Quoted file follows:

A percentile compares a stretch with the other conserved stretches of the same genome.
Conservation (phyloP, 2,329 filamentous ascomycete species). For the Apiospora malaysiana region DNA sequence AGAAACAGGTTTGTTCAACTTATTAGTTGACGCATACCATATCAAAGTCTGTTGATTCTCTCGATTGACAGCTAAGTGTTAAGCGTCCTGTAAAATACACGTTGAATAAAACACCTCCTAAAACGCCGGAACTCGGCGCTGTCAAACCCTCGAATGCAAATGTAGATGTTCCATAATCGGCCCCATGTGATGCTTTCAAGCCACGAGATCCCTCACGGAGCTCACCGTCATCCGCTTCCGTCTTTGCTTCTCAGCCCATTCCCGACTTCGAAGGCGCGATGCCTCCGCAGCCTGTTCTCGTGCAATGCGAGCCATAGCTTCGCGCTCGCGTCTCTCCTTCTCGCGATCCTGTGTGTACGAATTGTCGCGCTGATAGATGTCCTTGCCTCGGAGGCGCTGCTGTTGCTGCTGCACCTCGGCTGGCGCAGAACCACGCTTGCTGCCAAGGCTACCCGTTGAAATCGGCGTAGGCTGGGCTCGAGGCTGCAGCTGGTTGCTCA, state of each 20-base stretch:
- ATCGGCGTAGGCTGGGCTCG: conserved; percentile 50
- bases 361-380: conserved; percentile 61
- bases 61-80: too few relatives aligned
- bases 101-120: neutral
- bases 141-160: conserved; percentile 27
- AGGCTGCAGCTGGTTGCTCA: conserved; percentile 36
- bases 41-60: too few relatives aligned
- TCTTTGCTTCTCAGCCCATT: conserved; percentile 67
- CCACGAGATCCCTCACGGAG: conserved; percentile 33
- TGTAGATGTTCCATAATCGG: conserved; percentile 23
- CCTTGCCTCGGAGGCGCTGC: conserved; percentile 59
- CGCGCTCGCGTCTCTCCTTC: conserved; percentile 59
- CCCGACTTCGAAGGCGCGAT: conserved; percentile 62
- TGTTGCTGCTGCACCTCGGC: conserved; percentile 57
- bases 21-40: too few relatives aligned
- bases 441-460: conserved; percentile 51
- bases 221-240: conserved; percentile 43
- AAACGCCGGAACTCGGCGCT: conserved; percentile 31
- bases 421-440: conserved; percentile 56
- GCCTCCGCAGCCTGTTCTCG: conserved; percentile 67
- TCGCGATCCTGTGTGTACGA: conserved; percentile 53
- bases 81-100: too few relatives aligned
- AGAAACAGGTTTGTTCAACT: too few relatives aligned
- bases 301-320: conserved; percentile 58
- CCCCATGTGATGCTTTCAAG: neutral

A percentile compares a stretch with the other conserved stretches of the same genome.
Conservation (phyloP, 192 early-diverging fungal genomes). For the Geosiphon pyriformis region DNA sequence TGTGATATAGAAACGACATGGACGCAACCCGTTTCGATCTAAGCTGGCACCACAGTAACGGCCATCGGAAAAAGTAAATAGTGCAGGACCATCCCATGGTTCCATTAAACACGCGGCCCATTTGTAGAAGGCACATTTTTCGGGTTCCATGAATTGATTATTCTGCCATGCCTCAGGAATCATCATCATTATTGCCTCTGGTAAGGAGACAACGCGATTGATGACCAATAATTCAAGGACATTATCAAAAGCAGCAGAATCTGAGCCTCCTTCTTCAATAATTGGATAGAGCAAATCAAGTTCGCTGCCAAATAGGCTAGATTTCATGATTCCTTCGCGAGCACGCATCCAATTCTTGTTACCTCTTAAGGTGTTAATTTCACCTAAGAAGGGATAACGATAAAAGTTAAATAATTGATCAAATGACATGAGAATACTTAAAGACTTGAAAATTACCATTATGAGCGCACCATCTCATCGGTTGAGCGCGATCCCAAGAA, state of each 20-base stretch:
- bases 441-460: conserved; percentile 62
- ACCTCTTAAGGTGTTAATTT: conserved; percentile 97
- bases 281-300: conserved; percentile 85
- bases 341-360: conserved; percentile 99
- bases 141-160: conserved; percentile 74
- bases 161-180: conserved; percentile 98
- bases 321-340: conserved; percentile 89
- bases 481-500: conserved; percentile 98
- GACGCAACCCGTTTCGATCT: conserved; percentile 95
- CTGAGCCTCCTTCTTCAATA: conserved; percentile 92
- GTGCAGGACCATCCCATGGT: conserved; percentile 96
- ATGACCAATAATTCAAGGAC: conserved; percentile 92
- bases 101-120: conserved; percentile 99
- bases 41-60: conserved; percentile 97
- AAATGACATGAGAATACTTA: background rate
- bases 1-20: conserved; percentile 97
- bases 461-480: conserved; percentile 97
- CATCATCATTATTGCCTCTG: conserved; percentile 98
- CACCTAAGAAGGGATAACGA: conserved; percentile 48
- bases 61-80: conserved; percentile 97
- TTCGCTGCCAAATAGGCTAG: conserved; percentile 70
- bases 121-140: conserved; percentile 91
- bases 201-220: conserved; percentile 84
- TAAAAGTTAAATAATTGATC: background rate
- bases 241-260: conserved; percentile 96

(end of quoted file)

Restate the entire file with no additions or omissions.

A percentile compares a stretch with the other conserved stretches of the same genome.
Conservation (phyloP, 2,329 filamentous ascomycete species). For the Apiospora malaysiana region DNA sequence AGAAACAGGTTTGTTCAACTTATTAGTTGACGCATACCATATCAAAGTCTGTTGATTCTCTCGATTGACAGCTAAGTGTTAAGCGTCCTGTAAAATACACGTTGAATAAAACACCTCCTAAAACGCCGGAACTCGGCGCTGTCAAACCCTCGAATGCAAATGTAGATGTTCCATAATCGGCCCCATGTGATGCTTTCAAGCCACGAGATCCCTCACGGAGCTCACCGTCATCCGCTTCCGTCTTTGCTTCTCAGCCCATTCCCGACTTCGAAGGCGCGATGCCTCCGCAGCCTGTTCTCGTGCAATGCGAGCCATAGCTTCGCGCTCGCGTCTCTCCTTCTCGCGATCCTGTGTGTACGAATTGTCGCGCTGATAGATGTCCTTGCCTCGGAGGCGCTGCTGTTGCTGCTGCACCTCGGCTGGCGCAGAACCACGCTTGCTGCCAAGGCTACCCGTTGAAATCGGCGTAGGCTGGGCTCGAGGCTGCAGCTGGTTGCTCA, state of each 20-base stretch:
- ATCGGCGTAGGCTGGGCTCG: conserved; percentile 50
- bases 361-380: conserved; percentile 61
- bases 61-80: too few relatives aligned
- bases 101-120: neutral
- bases 141-160: conserved; percentile 27
- AGGCTGCAGCTGGTTGCTCA: conserved; percentile 36
- bases 41-60: too few relatives aligned
- TCTTTGCTTCTCAGCCCATT: conserved; percentile 67
- CCACGAGATCCCTCACGGAG: conserved; percentile 33
- TGTAGATGTTCCATAATCGG: conserved; percentile 23
- CCTTGCCTCGGAGGCGCTGC: conserved; percentile 59
- CGCGCTCGCGTCTCTCCTTC: conserved; percentile 59
- CCCGACTTCGAAGGCGCGAT: conserved; percentile 62
- TGTTGCTGCTGCACCTCGGC: conserved; percentile 57
- bases 21-40: too few relatives aligned
- bases 441-460: conserved; percentile 51
- bases 221-240: conserved; percentile 43
- AAACGCCGGAACTCGGCGCT: conserved; percentile 31
- bases 421-440: conserved; percentile 56
- GCCTCCGCAGCCTGTTCTCG: conserved; percentile 67
- TCGCGATCCTGTGTGTACGA: conserved; percentile 53
- bases 81-100: too few relatives aligned
- AGAAACAGGTTTGTTCAACT: too few relatives aligned
- bases 301-320: conserved; percentile 58
- CCCCATGTGATGCTTTCAAG: neutral

A percentile compares a stretch with the other conserved stretches of the same genome.
Conservation (phyloP, 192 early-diverging fungal genomes). For the Geosiphon pyriformis region DNA sequence TGTGATATAGAAACGACATGGACGCAACCCGTTTCGATCTAAGCTGGCACCACAGTAACGGCCATCGGAAAAAGTAAATAGTGCAGGACCATCCCATGGTTCCATTAAACACGCGGCCCATTTGTAGAAGGCACATTTTTCGGGTTCCATGAATTGATTATTCTGCCATGCCTCAGGAATCATCATCATTATTGCCTCTGGTAAGGAGACAACGCGATTGATGACCAATAATTCAAGGACATTATCAAAAGCAGCAGAATCTGAGCCTCCTTCTTCAATAATTGGATAGAGCAAATCAAGTTCGCTGCCAAATAGGCTAGATTTCATGATTCCTTCGCGAGCACGCATCCAATTCTTGTTACCTCTTAAGGTGTTAATTTCACCTAAGAAGGGATAACGATAAAAGTTAAATAATTGATCAAATGACATGAGAATACTTAAAGACTTGAAAATTACCATTATGAGCGCACCATCTCATCGGTTGAGCGCGATCCCAAGAA, state of each 20-base stretch:
- bases 441-460: conserved; percentile 62
- ACCTCTTAAGGTGTTAATTT: conserved; percentile 97
- bases 281-300: conserved; percentile 85
- bases 341-360: conserved; percentile 99
- bases 141-160: conserved; percentile 74
- bases 161-180: conserved; percentile 98
- bases 321-340: conserved; percentile 89
- bases 481-500: conserved; percentile 98
- GACGCAACCCGTTTCGATCT: conserved; percentile 95
- CTGAGCCTCCTTCTTCAATA: conserved; percentile 92
- GTGCAGGACCATCCCATGGT: conserved; percentile 96
- ATGACCAATAATTCAAGGAC: conserved; percentile 92
- bases 101-120: conserved; percentile 99
- bases 41-60: conserved; percentile 97
- AAATGACATGAGAATACTTA: background rate
- bases 1-20: conserved; percentile 97
- bases 461-480: conserved; percentile 97
- CATCATCATTATTGCCTCTG: conserved; percentile 98
- CACCTAAGAAGGGATAACGA: conserved; percentile 48
- bases 61-80: conserved; percentile 97
- TTCGCTGCCAAATAGGCTAG: conserved; percentile 70
- bases 121-140: conserved; percentile 91
- bases 201-220: conserved; percentile 84
- TAAAAGTTAAATAATTGATC: background rate
- bases 241-260: conserved; percentile 96